Who among us needs to be reassured that joy is out there? Can we experience Christmas joy like never before?

One might ask: How do we get this joy? Jesus answered this question while walking to the Garden of Gethsemane, he told the disciples two things: remain in my love and obey my commandments, and this part is key: “These things I have spoken to you so that My joy may be in you, and that your joy may be made full.” (John 15: 1 – 11).

This Christmas let us stay in love with Jesus so we can love others, because joy is the experience of knowing that you are unconditionally loved.

Rev. Amy Shanholtzer
District Superintendent
MonValley District

I had a picture in my mind of Mary, the mother of Jesus. I pictured her as a quiet, patient, faithful woman. The early gospel narratives of the annunciation and her instructions to Jesus at the wedding in Cana were a few insights from scripture into who she was and how she understood her role in our salvation story. Words that we sing at Advent and Christmas helped to form my view of her as well – “Mary did you know?’ and “Gentle, Mary meek and mild.” With her alabaster skin and blue head scarf, that completed the picture that came to my mind when I thought of Mary during Advent.

As we traveled to Mary’s hometown of Nazareth and stopped at the Basilica of the Annunciation, my ideas of Mary began to change. The Basilica itself is a modern structure, built in the 1960s, based on a 4th century Byzantine structure, sort of. It’s a massive building, the interior reminding me of my seminary days spent in Cannon Chapel at Emory. Both worship spaces are made of formed concrete that took on the shape of the wooden forms that held it as it dried.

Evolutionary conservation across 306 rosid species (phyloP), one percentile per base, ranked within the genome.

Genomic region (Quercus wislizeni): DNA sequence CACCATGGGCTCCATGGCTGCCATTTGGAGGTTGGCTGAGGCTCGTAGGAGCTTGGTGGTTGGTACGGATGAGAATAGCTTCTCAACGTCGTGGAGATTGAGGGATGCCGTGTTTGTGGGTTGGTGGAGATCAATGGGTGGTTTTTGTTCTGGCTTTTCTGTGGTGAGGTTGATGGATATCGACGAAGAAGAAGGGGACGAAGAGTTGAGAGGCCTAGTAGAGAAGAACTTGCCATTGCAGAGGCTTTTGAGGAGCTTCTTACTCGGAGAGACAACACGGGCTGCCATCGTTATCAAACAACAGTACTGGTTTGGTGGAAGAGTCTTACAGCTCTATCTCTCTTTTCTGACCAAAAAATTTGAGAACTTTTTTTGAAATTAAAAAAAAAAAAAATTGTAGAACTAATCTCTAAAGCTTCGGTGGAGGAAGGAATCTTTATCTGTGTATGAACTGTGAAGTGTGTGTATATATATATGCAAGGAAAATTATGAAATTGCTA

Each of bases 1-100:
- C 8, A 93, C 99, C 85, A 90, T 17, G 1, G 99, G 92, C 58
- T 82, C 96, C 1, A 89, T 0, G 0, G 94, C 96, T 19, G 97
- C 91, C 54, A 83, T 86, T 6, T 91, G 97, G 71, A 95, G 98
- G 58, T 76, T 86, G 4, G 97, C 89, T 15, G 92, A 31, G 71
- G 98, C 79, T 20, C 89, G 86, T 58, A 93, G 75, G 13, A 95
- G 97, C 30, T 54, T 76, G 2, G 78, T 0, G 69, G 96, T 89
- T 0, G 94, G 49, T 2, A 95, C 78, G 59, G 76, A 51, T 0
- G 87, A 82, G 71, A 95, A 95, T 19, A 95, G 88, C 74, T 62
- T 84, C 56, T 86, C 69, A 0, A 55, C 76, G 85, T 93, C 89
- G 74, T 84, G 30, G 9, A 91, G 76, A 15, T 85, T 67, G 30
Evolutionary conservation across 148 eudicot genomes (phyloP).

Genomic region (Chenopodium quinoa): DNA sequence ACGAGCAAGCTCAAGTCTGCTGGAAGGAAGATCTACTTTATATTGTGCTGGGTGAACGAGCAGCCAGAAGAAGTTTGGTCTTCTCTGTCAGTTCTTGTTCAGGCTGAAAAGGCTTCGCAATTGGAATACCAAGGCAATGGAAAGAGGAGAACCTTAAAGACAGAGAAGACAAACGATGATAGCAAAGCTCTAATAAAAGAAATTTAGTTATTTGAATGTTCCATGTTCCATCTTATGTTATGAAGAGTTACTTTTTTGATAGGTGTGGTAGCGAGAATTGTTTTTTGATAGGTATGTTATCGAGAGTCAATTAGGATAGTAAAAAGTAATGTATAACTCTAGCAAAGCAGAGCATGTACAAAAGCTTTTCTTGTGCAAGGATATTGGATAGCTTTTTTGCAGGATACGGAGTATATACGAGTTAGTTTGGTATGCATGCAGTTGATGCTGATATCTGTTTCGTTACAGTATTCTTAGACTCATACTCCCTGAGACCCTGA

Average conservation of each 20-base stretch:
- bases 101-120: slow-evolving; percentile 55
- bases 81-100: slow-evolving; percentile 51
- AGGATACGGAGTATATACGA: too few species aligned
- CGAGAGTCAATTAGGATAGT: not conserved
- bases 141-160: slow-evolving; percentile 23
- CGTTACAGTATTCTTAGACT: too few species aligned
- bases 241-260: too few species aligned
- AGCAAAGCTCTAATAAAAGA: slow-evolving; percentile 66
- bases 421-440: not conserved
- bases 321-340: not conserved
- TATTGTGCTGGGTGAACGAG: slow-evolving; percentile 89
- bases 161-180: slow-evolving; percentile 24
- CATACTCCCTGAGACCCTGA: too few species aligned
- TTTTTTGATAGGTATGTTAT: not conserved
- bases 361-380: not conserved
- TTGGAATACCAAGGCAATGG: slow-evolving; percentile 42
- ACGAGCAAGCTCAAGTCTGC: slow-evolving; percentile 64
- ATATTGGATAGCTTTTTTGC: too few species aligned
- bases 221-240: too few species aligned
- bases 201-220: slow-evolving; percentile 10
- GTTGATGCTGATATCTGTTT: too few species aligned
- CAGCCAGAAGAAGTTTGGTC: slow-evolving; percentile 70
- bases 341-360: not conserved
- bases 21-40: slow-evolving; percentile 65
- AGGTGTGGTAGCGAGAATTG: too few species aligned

I could have spent the entire day here, as the Basilica and the courtyard were filled with artistic renderings of Mary from many countries. Each one seemed to represent both the artists cultural context but also an interpretation of Mary. Each one gave me a different perspective of Mary, challenging my renaissance painting, Advent singing viewpoint.

The tone of voice of the Magnifcat, today’s reading from Luke, is forever changed for me. What I once read as meek and submissive, sounds stronger to me. As Mary proclaims that the Lord has looked on her with favor, I hear the strong voice of a woman who has been called of God to transformative work. As she proclaims that the lowly have been lifted by God, I see a young Mary feeling powerful and confident, even as she lives into this new reality that she will give birth to the Savior of the world. In these verses, Mary proclaims to the world that her calling will indeed bring about the possibility of transformation then and now.

Mary sings a song of praise to God in these verses. She also shares her call – her calling to make future salvation and transformation possible for all people.She knows better than most that God’s plan for salvation does not include human conceptions of power and prestige. God works through those that are often discarded and discounted. As Mary sings this countercultural song, King Herod is building massive desert fortresses and seaside palaces, symbols of power and influence constructed with extorted tax dollars.

The image I see of Mary most often now, rather than a young, meek and mildly embarrassed pregnant teenager, is the one gifted to the Basilica by an American artist from Pennsylvania. I wanted to not like it when I first viewed it. But it’s stuck with me. This is an image of Mary that is strong and empowered by her own sense of calling and vocation, with a sense of what her contribution will mean for the future of the world. I see in her what I see in each person I meet who has a growing sense of their own calling and vocation – an authentic sense of who they are and how God will use them in the world. I hope you can see it too.